...even if it's true David, you're cruel, cruel to the core. Rupert has done an amazing job manipulating the world into believing that it's actually flat & now with BING, it'll stay flat. If BING/Microsoft can actually save their data without it being shredded by some worm, which is unlikely, then the fact that BING is an unused space makes its not being lost, wasted. Now the truth is that people google something because they search for something using Google. No-ones going to google using BING. BING is a noise not a site. I tried it once & it was wrong. As is usual with Microsoft I'm sure if you pay them a small amount of money they will give you a separate piece of software that will nearly work instead of BING.

mullachv
mullachv

This recording is akin to two homeless people comparing NYSE vs NASDAQ - irrelevant in the general scheme of things.

mhunter392
mhunter392

First, your article title sounds more like a marketing ploy supported by Microsoft. Second, I do not have time for webcasts, and most tend to lack substance. Articles give us the ability to read & digest when we have time in our busy schedules. Third, we have thoroughly tested doing searches and other actions between Google and Bing. Bing is substandard. They do NOT perform as their marketing material brags. Yes Google searches have their issues too, but Bing is just more of the same-o from MS. I always complained about doing searches for tech info on MS web site, and I usually had to use a different engine to find what I wanted. MS, even today, searching on their site is extremely time consuming and frustrating. Fourth, News Corp may be using the "threat" of going to Bing to put pressure on Google to get something else from Google (better prices, services, new apps, etc).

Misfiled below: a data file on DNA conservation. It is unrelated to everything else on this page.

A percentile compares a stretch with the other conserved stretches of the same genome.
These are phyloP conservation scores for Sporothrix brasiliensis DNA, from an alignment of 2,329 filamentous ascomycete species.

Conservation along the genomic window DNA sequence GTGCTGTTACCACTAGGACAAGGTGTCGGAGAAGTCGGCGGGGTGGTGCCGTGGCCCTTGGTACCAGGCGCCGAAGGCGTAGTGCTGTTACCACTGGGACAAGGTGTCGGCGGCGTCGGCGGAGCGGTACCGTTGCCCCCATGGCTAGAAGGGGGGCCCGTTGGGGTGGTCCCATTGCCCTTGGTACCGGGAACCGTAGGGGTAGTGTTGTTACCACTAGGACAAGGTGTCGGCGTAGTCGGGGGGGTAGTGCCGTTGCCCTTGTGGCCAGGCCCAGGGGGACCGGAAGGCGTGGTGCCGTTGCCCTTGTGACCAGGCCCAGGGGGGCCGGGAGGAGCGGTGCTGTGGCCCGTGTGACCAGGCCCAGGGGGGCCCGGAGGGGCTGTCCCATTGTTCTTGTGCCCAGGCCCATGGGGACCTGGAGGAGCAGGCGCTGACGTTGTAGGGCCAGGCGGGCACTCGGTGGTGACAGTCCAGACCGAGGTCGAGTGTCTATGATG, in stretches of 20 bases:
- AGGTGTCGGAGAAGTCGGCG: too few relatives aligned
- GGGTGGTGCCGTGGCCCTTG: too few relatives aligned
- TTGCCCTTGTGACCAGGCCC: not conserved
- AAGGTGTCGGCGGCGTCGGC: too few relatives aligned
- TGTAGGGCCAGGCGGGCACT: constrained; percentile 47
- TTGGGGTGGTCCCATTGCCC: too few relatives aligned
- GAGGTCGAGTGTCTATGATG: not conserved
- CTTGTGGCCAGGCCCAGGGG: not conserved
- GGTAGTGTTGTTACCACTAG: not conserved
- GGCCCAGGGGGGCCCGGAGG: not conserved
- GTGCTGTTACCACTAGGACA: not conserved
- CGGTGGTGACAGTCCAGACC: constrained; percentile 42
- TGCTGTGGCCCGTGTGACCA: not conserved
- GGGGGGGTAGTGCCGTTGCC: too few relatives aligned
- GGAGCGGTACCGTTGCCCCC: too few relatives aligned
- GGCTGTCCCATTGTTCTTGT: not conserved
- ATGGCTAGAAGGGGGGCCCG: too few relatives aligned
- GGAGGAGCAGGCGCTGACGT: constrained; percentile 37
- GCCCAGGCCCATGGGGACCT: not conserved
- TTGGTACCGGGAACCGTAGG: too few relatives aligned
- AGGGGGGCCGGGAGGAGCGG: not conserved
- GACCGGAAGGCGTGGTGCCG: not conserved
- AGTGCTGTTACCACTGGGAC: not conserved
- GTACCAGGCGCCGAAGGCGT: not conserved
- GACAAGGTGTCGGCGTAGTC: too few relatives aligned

reindrop
reindrop

I've got a better idea~Why doesn't everyone just get along and stop trying to out do everyone else? Stop acting like children!

giff
giff

You're new around here aren't you :-)

sonicsteve
sonicsteve

Adults and children are no different. My older son continually tries to manipulate my younger son. He puts some of the most ridiculous spins on things I've ever heard. The only difference between them and adults is that usually the manipulation can be seen, and other pressures beyond simple manipulation come into the picture. With control and billions of dollars involved people will never get along.

doug.brunner
doug.brunner